A new strike wave is shaking South Africa’s mines, with the second strike this week ready to begin yesterday evening at Anglo American Platinum's (Amplat) Rustenburg site.
Representatives of the Association of Mineworkers and Construction Union (AMCU) announced that as of Thursday evening, miners will refuse to go underground, as the company prepares to announce over 6,000 layoffs. The company had previously planned 14,000 layoffs, but reduced the number in an effort to quell growing unrest among the miners.
“Workers won't go underground tonight,” said Mametlwe Sebei, who added that the strike was organized by miners independently of the unions.
Lonmin miners resumed work on Thursday after a two-day wildcat strike, with 83 percent turning up for the night shift, according to company spokeswoman Sue Vay. The trigger for the most recent Lonmin strike was reportedly the killing of an AMCU official in a local tavern. On Saturday, 4 gunmen shot the AMCU's regional manager Steve Khululekile, in what media have described as a mafia-style killing.
Lonmin workers demanded that representatives of the National Union of Mineworkers (NUM) leave their Marikana office, amid suspicions that the NUM might have ordered Khululekile’s murder as the NUM and AMCU battle for control of the mine’s union positions.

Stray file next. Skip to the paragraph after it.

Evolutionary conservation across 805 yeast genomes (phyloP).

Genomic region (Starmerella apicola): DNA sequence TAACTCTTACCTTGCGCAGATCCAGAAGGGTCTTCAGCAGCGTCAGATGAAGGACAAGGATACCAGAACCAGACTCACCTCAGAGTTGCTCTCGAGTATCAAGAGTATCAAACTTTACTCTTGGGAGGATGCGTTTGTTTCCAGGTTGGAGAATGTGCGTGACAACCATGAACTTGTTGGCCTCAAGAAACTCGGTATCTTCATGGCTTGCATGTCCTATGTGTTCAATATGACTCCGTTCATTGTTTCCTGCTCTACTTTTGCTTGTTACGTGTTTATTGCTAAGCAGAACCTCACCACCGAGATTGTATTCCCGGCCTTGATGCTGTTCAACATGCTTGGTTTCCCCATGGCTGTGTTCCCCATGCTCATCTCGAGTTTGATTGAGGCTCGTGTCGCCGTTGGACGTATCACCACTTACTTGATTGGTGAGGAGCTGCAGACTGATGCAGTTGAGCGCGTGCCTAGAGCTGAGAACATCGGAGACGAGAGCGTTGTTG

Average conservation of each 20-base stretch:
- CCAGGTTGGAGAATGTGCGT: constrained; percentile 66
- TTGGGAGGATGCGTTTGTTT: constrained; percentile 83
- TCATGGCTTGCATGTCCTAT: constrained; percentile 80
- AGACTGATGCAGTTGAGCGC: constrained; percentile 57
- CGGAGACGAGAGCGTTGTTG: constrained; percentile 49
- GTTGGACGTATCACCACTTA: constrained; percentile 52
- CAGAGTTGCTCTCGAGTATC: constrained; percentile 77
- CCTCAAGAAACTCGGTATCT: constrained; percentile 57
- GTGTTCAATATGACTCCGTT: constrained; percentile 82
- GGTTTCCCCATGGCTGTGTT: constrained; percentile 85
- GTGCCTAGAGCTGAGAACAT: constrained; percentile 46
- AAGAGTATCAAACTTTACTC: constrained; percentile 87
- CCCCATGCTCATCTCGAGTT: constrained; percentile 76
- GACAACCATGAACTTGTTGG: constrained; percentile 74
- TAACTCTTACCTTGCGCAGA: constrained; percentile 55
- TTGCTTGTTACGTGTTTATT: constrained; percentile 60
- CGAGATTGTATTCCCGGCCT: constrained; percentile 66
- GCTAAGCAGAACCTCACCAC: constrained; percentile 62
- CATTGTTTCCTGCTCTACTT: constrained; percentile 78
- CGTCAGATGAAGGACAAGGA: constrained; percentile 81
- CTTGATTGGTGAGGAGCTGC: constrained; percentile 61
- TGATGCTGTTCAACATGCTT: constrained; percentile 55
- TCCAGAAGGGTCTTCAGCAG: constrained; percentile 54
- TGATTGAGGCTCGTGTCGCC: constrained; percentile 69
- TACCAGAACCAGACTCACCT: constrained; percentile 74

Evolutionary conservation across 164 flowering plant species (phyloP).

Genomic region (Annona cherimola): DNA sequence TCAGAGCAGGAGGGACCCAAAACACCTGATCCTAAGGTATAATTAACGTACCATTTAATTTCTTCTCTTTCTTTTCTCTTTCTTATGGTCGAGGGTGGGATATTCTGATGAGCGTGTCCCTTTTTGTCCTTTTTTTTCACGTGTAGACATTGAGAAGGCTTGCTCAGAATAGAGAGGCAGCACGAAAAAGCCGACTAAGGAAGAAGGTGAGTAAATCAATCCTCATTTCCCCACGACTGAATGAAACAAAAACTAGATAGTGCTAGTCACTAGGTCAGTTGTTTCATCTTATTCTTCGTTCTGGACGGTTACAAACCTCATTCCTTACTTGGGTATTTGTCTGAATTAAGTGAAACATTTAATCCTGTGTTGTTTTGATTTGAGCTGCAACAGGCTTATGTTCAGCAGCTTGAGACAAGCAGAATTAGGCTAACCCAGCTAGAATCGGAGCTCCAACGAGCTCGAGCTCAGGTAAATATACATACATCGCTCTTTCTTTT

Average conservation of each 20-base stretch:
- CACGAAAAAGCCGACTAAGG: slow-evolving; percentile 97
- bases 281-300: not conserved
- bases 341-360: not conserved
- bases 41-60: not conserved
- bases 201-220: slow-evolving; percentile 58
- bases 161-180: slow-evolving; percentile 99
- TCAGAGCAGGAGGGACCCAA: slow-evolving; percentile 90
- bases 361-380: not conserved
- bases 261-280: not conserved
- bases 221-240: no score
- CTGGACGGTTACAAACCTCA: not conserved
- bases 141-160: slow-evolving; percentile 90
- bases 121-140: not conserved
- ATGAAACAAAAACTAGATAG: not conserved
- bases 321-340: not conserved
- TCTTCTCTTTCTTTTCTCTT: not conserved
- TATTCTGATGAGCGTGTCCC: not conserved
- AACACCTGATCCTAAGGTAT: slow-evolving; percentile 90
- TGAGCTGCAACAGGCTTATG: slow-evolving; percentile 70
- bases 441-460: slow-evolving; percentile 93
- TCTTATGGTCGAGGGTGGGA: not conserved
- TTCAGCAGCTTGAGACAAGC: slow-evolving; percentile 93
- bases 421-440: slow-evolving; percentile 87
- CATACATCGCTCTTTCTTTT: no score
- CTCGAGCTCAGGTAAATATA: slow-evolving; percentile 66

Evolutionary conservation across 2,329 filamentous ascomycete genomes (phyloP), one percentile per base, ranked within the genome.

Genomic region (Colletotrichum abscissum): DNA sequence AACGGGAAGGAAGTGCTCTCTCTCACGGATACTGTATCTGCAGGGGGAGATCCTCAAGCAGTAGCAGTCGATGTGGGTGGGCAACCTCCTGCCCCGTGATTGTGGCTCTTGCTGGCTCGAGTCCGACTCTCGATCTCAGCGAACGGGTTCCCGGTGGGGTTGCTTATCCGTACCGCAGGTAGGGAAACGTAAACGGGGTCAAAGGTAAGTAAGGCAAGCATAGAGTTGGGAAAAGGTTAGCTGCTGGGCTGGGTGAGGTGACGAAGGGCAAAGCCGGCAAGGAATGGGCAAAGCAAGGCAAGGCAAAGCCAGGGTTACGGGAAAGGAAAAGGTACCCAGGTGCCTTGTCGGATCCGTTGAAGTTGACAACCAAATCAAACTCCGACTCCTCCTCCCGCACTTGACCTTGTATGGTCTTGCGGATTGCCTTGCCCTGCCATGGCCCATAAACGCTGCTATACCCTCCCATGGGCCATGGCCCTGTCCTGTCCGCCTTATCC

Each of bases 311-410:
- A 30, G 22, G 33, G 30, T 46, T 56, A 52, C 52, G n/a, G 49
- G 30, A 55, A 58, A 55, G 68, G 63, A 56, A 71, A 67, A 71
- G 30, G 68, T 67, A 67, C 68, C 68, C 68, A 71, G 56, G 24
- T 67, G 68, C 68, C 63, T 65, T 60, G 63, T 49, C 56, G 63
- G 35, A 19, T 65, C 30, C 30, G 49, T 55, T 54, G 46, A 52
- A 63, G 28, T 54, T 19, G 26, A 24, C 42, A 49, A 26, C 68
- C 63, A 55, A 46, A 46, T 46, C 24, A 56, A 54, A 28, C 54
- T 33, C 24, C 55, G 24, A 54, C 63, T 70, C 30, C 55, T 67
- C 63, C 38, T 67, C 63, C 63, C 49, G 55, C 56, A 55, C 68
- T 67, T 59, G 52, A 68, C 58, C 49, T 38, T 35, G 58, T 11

There is deep hostility among the miners toward the NUM. “We don't want NUM,” one miner bluntly told Reuters on Tuesday, declining to give his name. Miners raised demands for the total expulsion of the NUM from the mine.
Lonmin workers were ordered back to work by AMCU president Joseph Mathunjwa, based on empty promises of a favorable settlement with the company, to be negotiated through an “independent mediator.”
“There are channels to be followed ... go back to work so that your enemies will not take advantage of this situation,” Mathunjwa told the workers. He added that in the coming period, his “journey will be determined by Jesus Christ.”
The AMCU's push for an end to the wildcat strike when none of the workers’ broader demands have been met belies the union's attempt to posture as a “militant” and “independent” force opposed to the NUM.
Despite the AMCU's attempts to present itself as an alternative to NUM, from which it emerged in 1998, it is equally tied to the capitalist system. As the South African miners’ struggles have repeatedly shown, every serious struggle inevitably brings the working class into conflict with the union bureaucracy, which defends the interests of the employers and the South African state. The only way forward is a struggle waged independently of and against the unions.
This is the key lesson of last August’s Marikana massacre, when South African police, backed by the NUM, the South African Communist Party, and the ruling African National Congress (ANC), massacred 34 striking Lonmin miners. This massacre triggered a long and bitter strike wave throughout the South African mining industry and broader sections of the working class.